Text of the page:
Murder of young teacher Sabina Nessa makes London women fear it is them
“Police said she left home to meet her friend at a local pub and it was only a five minute walk for her. We go to this pub a lot and it is also about five minutes away. , 10 minutes walk for us. You think it could It could happen anywhere, “Aliya Isaeva, a young mother who has lived in the area for about two years, told CNN.
Isaeva and her husband moved to Kidbrooke because it was a good place to raise a family; a quiet suburb of London, less than 20 minutes by train from central London. As a prime suburban neighborhood, Kidbrooke has benefited from huge investments in recent years. Newly constructed apartment buildings with carefully landscaped lawns surround the station. On the other side of the tracks, many more are under construction.
Isaeva and her friend and colleague Sueda Ciftci said they were visiting the park where the 28-year-old teacher was killed last Friday at least once a week. They always felt safe there. “We chose this neighborhood because there are a lot of parks. It’s a good family neighborhood,” Ciftci said.
Many struggled to hold back tears when Nessa’s sister, Jebina Yasmin Islam, told them about the pain she and her family went through. “It makes it look like we’re stuck in a bad dream and can’t get out of it,” she said. “We lost our sister, my parents lost their daughter, and my daughters lost such a brilliant, loving and caring aunt.”
Epidemic of gender violence
“It’s just a never-ending cycle of violence against women and it’s really depressing,” Jamie Klingler, one of the co-founders of the Reclaim These Streets campaign group, told CNN.
Klingler said Nessa’s murder showed nothing had changed in the six months since Everard’s murder in May. “Violence against women is not [in] the top three priorities for any police service in England or Wales. We don’t even rank. Nobody takes this seriously, ”she said.
According to the security app WalkSafe, 112 violent and sexual crimes were reported within a 1.5 kilometer (0.9 mile) radius of the park where Nessa was killed, just in July, the most recent month for which the Police figures are available.
“Right now the [local] the council is giving panic alarms and they are handing out pieces of paper saying you have to walk with someone… said Klingler.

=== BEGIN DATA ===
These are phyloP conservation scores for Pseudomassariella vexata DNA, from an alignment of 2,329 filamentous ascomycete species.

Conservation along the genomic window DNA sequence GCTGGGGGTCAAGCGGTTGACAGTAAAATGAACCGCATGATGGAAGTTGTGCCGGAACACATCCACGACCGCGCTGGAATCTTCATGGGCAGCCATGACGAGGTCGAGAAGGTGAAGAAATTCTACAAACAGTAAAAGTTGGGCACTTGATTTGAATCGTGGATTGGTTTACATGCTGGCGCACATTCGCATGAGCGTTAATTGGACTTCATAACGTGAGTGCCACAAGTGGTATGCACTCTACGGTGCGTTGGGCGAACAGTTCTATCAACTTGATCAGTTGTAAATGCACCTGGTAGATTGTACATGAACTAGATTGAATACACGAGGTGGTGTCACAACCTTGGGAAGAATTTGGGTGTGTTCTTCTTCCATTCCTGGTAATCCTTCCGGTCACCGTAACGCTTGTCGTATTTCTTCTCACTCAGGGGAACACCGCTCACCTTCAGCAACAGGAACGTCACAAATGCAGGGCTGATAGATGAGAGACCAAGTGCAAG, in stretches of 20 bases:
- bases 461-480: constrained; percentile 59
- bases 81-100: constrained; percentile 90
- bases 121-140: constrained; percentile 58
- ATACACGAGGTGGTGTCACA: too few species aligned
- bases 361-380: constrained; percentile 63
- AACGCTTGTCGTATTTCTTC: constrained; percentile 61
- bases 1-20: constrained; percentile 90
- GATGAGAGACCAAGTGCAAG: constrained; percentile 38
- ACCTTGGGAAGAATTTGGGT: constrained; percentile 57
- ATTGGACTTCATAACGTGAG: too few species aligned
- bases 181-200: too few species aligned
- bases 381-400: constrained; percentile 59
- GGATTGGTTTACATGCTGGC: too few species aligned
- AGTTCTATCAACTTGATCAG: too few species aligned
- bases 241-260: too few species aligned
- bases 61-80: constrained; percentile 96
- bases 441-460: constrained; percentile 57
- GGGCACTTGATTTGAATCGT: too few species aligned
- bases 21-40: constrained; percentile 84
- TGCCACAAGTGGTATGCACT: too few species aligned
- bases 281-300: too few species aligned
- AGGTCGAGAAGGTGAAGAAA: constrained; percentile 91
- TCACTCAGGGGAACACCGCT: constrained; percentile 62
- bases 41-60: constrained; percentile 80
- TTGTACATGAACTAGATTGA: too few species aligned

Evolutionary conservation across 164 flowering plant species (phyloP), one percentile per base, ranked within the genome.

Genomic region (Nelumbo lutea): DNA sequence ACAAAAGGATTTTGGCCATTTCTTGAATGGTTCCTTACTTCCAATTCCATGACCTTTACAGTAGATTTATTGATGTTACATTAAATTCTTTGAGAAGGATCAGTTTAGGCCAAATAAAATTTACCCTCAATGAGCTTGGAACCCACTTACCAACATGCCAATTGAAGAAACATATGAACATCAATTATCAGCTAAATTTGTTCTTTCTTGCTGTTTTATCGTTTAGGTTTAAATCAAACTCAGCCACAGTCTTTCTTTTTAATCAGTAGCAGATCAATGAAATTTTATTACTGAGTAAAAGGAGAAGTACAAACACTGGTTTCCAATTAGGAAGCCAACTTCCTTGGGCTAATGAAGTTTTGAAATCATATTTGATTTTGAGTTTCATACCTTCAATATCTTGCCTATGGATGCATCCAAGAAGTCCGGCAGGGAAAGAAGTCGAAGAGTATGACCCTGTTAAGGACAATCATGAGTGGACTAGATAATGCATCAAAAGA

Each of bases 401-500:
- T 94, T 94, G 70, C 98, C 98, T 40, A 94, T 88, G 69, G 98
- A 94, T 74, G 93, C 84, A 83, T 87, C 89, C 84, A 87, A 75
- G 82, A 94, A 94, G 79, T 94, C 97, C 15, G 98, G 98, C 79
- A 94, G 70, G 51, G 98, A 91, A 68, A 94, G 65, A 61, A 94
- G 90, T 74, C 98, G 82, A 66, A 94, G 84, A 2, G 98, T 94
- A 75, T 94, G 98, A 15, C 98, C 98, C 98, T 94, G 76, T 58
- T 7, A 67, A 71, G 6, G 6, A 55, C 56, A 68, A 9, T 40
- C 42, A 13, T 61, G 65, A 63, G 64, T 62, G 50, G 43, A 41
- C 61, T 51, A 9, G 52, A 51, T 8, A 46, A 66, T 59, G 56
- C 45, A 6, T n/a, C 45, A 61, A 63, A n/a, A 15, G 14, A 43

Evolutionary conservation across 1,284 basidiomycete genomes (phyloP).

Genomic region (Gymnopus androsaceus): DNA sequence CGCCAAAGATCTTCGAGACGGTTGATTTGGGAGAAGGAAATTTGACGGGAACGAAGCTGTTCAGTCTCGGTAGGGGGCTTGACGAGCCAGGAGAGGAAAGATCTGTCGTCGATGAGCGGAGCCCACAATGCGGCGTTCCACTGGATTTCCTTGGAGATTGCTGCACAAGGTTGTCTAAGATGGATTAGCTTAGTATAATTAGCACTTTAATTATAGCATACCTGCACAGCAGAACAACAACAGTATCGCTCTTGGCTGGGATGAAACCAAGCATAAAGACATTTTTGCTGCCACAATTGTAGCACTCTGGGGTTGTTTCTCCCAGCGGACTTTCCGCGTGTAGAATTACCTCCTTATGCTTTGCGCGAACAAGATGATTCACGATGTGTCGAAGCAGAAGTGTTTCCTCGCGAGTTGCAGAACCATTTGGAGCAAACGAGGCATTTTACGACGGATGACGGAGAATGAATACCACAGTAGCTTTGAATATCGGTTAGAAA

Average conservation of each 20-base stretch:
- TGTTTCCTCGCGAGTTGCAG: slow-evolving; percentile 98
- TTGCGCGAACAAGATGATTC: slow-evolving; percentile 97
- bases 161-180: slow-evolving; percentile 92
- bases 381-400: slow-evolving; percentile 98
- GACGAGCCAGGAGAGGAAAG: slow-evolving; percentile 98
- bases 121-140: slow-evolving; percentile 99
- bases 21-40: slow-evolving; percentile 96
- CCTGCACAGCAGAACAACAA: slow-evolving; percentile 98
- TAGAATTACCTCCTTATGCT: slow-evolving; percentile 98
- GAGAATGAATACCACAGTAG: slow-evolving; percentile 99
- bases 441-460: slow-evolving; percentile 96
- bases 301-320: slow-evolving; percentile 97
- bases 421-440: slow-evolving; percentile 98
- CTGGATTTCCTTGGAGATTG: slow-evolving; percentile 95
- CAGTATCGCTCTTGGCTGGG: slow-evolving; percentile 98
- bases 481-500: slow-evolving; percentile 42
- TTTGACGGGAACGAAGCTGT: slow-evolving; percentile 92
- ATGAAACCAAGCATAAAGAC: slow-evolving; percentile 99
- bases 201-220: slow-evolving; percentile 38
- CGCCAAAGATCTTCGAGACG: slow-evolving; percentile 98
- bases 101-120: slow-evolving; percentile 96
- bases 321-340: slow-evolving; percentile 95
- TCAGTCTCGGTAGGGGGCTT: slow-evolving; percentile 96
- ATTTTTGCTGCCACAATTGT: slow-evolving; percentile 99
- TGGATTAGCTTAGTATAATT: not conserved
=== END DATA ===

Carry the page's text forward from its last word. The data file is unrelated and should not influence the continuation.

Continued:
During the vigil on Friday, Clive Efford, the local MP, said 78 women had died in violent attacks since Everard’s murder in May.
Efford said a cultural change needs to take place in the UK. “Those sexist jokes that slip on the tongue around the coffee machine, that’s where it starts, it’s the little steps that create the environment where people feel they can become violent and aggressive towards women and girls, so if we want to bring about change, we have to live that change and be that change, ”he said to the applause of the crowd.
The UK government unveiled a new plan to tackle violence against women and girls in July. But activists have said it does not go far enough. Refuge, a charity that helps women victims of domestic violence, said the plan did not provide adequate funding and missed an opportunity to effect real change.
Manuela Colombini, who has lived in the area for around 15 years, said she considers it her duty to attend the vigil to express her solidarity with Nessa’s family and make her voice heard. “We want to feel safe. I have two young daughters and I don’t want them to grow up and think they can’t go out on the streets or in a park near here where we take our dogs,” she declared. “It is important to be able to show that we are there and it is not acceptable,” she said.
Most of those who gathered in Kidbrooke on Friday did not know Nessa personally. Like Colombini, they came because they wanted to support the community, take a stand and ensure that its history is not forgotten. When one of the speakers encouraged the crowd to say Nessa’s name, they did so, the sound of hundreds of voices echoing through the plaza: “Sabina Nessa. Sabina Nessa. Sabina Nessa.
This story has been updated to correct the month Sarah Everard went missing. It was in March.
CNN’s Nada Bashir, Mick Krever, Eliza Mackintosh and Kara Fox contributed to this article.